destinyland writes: LinkedIn is open sourcing their testing frameworks, and sharing details of their revamped development process after their latest app required a year and over 250 engineers. Their new paradigm? "Release three times per day, with no more than three hours between when code is committed and when that code is available to members," according to a senior engineer on LinkedIn's blog. This requires a three-hour pipeline where everything is automated, from committing code to releasing it into production, along with automated analyses and testing. "Holding ourselves to this constraint ensures we won't revert to using manual validation to certify our releases."

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  • Ubisoft Talks Splitscreen and the Division

    SlappingOysters writes: Ubisoft's next entry in the Tom Clancy series is pushing at the boundaries of three genres, mixing the RPG, the squad-based shooter and the MMO into The Division. The game features drop-in, drop-out co-op in a near-future, post-pandemic New York that seamlessly allows players to transition from PvE to PvP environments without any menus or lobbies. However, despite its co-op gameplay, The Division does not support splitscreen. Finder.com.au recently ran an extensive hands-on with the game, as well as an interview with Ubisoft Massive's creative director Magnus Jansén regarding the decision to forgo splitscreen co-op.

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  • Google Is Shutting Down Picasa In Favor of Photos

    Google has been steadily migrating its resources towards the Photos ecosystem since the company first announced it at last years I/O developers conference. Today, Google announced that it will shut down Picasa. Starting May 1st, Google will start phasing out Picasa from its product lineup, moving over to Google Photos.

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  • Smartphones May Soon Provide Earthquake Warnings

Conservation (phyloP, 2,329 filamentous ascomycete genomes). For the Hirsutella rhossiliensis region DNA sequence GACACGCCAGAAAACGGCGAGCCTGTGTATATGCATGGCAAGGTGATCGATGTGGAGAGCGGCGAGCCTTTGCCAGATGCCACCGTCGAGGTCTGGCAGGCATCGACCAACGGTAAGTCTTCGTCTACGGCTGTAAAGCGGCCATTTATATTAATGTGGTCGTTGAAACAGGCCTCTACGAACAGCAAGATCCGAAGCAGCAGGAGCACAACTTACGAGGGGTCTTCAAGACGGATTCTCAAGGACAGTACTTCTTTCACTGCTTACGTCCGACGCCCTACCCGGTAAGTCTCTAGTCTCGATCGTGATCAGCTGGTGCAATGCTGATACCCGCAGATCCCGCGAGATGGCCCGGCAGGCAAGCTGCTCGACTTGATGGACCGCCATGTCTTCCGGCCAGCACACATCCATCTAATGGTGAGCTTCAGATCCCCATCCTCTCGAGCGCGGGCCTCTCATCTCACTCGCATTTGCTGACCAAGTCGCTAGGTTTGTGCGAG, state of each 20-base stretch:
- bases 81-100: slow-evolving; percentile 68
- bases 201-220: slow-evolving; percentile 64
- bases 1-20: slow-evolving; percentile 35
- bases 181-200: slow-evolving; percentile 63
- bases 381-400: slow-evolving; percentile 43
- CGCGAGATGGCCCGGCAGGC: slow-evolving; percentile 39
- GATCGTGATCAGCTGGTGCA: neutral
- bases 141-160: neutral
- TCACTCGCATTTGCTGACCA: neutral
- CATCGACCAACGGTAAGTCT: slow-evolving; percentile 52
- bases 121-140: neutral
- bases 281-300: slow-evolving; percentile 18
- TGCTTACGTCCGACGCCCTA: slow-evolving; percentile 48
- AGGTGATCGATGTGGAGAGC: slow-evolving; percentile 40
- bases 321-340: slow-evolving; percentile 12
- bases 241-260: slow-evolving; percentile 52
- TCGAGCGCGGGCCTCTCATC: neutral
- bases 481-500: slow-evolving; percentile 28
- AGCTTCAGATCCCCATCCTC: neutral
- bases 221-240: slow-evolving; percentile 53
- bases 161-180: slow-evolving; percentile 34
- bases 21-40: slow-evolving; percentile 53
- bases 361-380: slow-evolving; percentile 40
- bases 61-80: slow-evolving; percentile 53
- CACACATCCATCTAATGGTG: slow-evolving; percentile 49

sciencehabit writes: When it comes to an earthquake, just a few seconds' warning could make the difference between life and death. But many earthquake-prone countries lack the seismic networks that would give their citizens the lead time to find cover or shut down critical utilities. Now, a group of enterprising engineers is looking at a substitute network: smartphones. Using smartphones' built-in accelerometers, researchers have invented an app, released today, that they say can detect strong earthquakes seconds before the damaging seismic waves arrive. MyShake, as the app is called, could become the basis for an earthquake warning system for the world's most vulnerable regions.

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  • Researchers Improve Efficiency of Plug-in Hybrid Electric Vehicles By Almost 12%

    hypnosec writes: A new study has put forward claims that by working on and improving the energy management system (EMS) that decides when the switch from 'all-electric' mode to 'hybrid' mode in plug-in hybrid electric vehicles, efficiency of these vehicles can be improved by as much as 12 per cent. Researchers have shown in their lab tests that blended discharge strategies wherein power from the battery is used throughout the trip, have proven to be more efficient at minimizing fuel consumption and emissions.

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  • US Copyright Law Forces Wikimedia To Remove the Diary of Anne Frank